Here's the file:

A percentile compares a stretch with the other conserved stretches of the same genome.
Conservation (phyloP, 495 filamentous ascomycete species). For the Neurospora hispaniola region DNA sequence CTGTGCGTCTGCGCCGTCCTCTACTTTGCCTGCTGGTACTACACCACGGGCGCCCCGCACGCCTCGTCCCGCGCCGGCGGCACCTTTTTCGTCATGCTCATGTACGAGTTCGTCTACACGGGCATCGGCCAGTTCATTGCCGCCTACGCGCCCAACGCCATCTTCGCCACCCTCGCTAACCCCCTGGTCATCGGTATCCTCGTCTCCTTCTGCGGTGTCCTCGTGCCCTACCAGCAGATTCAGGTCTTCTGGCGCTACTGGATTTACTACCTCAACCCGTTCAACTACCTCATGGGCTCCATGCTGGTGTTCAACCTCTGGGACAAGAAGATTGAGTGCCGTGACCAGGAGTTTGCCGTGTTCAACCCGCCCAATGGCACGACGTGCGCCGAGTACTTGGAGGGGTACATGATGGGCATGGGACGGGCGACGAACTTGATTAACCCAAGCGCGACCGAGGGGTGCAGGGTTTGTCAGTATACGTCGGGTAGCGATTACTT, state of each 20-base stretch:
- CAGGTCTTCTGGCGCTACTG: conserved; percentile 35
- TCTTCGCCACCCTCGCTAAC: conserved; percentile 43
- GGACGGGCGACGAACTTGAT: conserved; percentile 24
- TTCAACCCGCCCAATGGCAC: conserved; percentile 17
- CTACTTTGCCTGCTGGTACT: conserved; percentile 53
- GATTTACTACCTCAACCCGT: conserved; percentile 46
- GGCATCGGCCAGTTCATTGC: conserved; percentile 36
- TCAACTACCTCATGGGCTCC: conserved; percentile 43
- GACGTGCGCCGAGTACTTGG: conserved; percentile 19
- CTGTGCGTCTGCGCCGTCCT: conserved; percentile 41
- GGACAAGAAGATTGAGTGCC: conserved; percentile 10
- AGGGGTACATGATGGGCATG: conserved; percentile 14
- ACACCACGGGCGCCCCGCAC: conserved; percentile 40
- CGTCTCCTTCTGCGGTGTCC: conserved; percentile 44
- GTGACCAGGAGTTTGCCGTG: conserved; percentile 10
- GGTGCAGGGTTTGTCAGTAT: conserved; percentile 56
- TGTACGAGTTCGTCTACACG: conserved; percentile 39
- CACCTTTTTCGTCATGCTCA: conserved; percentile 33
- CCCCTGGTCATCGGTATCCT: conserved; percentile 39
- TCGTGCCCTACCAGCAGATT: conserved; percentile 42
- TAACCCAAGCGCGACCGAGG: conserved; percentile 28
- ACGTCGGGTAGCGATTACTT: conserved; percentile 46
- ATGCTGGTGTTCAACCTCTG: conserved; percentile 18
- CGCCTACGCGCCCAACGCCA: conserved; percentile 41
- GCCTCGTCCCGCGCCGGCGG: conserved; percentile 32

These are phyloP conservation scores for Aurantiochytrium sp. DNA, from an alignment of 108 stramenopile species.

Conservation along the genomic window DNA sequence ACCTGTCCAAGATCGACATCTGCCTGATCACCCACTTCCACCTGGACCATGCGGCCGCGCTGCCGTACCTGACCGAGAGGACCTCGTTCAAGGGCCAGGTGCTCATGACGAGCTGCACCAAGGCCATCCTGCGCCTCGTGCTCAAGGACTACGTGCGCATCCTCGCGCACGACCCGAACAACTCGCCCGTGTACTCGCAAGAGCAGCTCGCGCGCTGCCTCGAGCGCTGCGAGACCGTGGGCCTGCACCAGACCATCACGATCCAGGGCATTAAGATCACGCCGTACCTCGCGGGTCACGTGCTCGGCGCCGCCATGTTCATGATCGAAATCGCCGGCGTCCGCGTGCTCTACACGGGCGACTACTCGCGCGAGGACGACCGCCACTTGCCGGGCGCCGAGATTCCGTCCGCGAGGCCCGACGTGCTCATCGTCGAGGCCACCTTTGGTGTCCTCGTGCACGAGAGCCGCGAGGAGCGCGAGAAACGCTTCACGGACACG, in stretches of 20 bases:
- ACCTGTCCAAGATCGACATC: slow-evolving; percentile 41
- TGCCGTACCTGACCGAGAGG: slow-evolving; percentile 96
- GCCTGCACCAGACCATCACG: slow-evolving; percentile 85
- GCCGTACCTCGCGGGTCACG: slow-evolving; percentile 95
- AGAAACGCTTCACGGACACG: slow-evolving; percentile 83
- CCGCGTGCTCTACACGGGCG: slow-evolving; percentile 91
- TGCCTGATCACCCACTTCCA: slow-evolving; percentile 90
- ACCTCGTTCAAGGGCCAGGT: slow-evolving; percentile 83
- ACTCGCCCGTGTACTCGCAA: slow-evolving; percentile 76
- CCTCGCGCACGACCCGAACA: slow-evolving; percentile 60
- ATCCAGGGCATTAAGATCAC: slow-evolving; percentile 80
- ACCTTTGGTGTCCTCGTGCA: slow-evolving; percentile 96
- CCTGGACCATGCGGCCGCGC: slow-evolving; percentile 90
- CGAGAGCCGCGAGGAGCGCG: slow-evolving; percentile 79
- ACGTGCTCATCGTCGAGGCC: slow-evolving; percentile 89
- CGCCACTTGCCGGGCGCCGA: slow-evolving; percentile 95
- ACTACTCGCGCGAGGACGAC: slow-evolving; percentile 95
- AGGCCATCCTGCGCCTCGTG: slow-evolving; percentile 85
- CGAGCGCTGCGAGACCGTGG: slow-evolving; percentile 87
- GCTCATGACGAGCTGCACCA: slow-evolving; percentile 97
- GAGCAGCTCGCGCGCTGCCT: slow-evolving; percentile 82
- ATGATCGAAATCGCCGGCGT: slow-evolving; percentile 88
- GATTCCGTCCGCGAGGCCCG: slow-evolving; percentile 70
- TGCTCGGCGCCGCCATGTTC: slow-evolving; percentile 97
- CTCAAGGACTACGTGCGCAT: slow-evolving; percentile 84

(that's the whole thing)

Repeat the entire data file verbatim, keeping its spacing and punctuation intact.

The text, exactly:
A percentile compares a stretch with the other conserved stretches of the same genome.
Conservation (phyloP, 495 filamentous ascomycete species). For the Neurospora hispaniola region DNA sequence CTGTGCGTCTGCGCCGTCCTCTACTTTGCCTGCTGGTACTACACCACGGGCGCCCCGCACGCCTCGTCCCGCGCCGGCGGCACCTTTTTCGTCATGCTCATGTACGAGTTCGTCTACACGGGCATCGGCCAGTTCATTGCCGCCTACGCGCCCAACGCCATCTTCGCCACCCTCGCTAACCCCCTGGTCATCGGTATCCTCGTCTCCTTCTGCGGTGTCCTCGTGCCCTACCAGCAGATTCAGGTCTTCTGGCGCTACTGGATTTACTACCTCAACCCGTTCAACTACCTCATGGGCTCCATGCTGGTGTTCAACCTCTGGGACAAGAAGATTGAGTGCCGTGACCAGGAGTTTGCCGTGTTCAACCCGCCCAATGGCACGACGTGCGCCGAGTACTTGGAGGGGTACATGATGGGCATGGGACGGGCGACGAACTTGATTAACCCAAGCGCGACCGAGGGGTGCAGGGTTTGTCAGTATACGTCGGGTAGCGATTACTT, state of each 20-base stretch:
- CAGGTCTTCTGGCGCTACTG: conserved; percentile 35
- TCTTCGCCACCCTCGCTAAC: conserved; percentile 43
- GGACGGGCGACGAACTTGAT: conserved; percentile 24
- TTCAACCCGCCCAATGGCAC: conserved; percentile 17
- CTACTTTGCCTGCTGGTACT: conserved; percentile 53
- GATTTACTACCTCAACCCGT: conserved; percentile 46
- GGCATCGGCCAGTTCATTGC: conserved; percentile 36
- TCAACTACCTCATGGGCTCC: conserved; percentile 43
- GACGTGCGCCGAGTACTTGG: conserved; percentile 19
- CTGTGCGTCTGCGCCGTCCT: conserved; percentile 41
- GGACAAGAAGATTGAGTGCC: conserved; percentile 10
- AGGGGTACATGATGGGCATG: conserved; percentile 14
- ACACCACGGGCGCCCCGCAC: conserved; percentile 40
- CGTCTCCTTCTGCGGTGTCC: conserved; percentile 44
- GTGACCAGGAGTTTGCCGTG: conserved; percentile 10
- GGTGCAGGGTTTGTCAGTAT: conserved; percentile 56
- TGTACGAGTTCGTCTACACG: conserved; percentile 39
- CACCTTTTTCGTCATGCTCA: conserved; percentile 33
- CCCCTGGTCATCGGTATCCT: conserved; percentile 39
- TCGTGCCCTACCAGCAGATT: conserved; percentile 42
- TAACCCAAGCGCGACCGAGG: conserved; percentile 28
- ACGTCGGGTAGCGATTACTT: conserved; percentile 46
- ATGCTGGTGTTCAACCTCTG: conserved; percentile 18
- CGCCTACGCGCCCAACGCCA: conserved; percentile 41
- GCCTCGTCCCGCGCCGGCGG: conserved; percentile 32

These are phyloP conservation scores for Aurantiochytrium sp. DNA, from an alignment of 108 stramenopile species.

Conservation along the genomic window DNA sequence ACCTGTCCAAGATCGACATCTGCCTGATCACCCACTTCCACCTGGACCATGCGGCCGCGCTGCCGTACCTGACCGAGAGGACCTCGTTCAAGGGCCAGGTGCTCATGACGAGCTGCACCAAGGCCATCCTGCGCCTCGTGCTCAAGGACTACGTGCGCATCCTCGCGCACGACCCGAACAACTCGCCCGTGTACTCGCAAGAGCAGCTCGCGCGCTGCCTCGAGCGCTGCGAGACCGTGGGCCTGCACCAGACCATCACGATCCAGGGCATTAAGATCACGCCGTACCTCGCGGGTCACGTGCTCGGCGCCGCCATGTTCATGATCGAAATCGCCGGCGTCCGCGTGCTCTACACGGGCGACTACTCGCGCGAGGACGACCGCCACTTGCCGGGCGCCGAGATTCCGTCCGCGAGGCCCGACGTGCTCATCGTCGAGGCCACCTTTGGTGTCCTCGTGCACGAGAGCCGCGAGGAGCGCGAGAAACGCTTCACGGACACG, in stretches of 20 bases:
- ACCTGTCCAAGATCGACATC: slow-evolving; percentile 41
- TGCCGTACCTGACCGAGAGG: slow-evolving; percentile 96
- GCCTGCACCAGACCATCACG: slow-evolving; percentile 85
- GCCGTACCTCGCGGGTCACG: slow-evolving; percentile 95
- AGAAACGCTTCACGGACACG: slow-evolving; percentile 83
- CCGCGTGCTCTACACGGGCG: slow-evolving; percentile 91
- TGCCTGATCACCCACTTCCA: slow-evolving; percentile 90
- ACCTCGTTCAAGGGCCAGGT: slow-evolving; percentile 83
- ACTCGCCCGTGTACTCGCAA: slow-evolving; percentile 76
- CCTCGCGCACGACCCGAACA: slow-evolving; percentile 60
- ATCCAGGGCATTAAGATCAC: slow-evolving; percentile 80
- ACCTTTGGTGTCCTCGTGCA: slow-evolving; percentile 96
- CCTGGACCATGCGGCCGCGC: slow-evolving; percentile 90
- CGAGAGCCGCGAGGAGCGCG: slow-evolving; percentile 79
- ACGTGCTCATCGTCGAGGCC: slow-evolving; percentile 89
- CGCCACTTGCCGGGCGCCGA: slow-evolving; percentile 95
- ACTACTCGCGCGAGGACGAC: slow-evolving; percentile 95
- AGGCCATCCTGCGCCTCGTG: slow-evolving; percentile 85
- CGAGCGCTGCGAGACCGTGG: slow-evolving; percentile 87
- GCTCATGACGAGCTGCACCA: slow-evolving; percentile 97
- GAGCAGCTCGCGCGCTGCCT: slow-evolving; percentile 82
- ATGATCGAAATCGCCGGCGT: slow-evolving; percentile 88
- GATTCCGTCCGCGAGGCCCG: slow-evolving; percentile 70
- TGCTCGGCGCCGCCATGTTC: slow-evolving; percentile 97
- CTCAAGGACTACGTGCGCAT: slow-evolving; percentile 84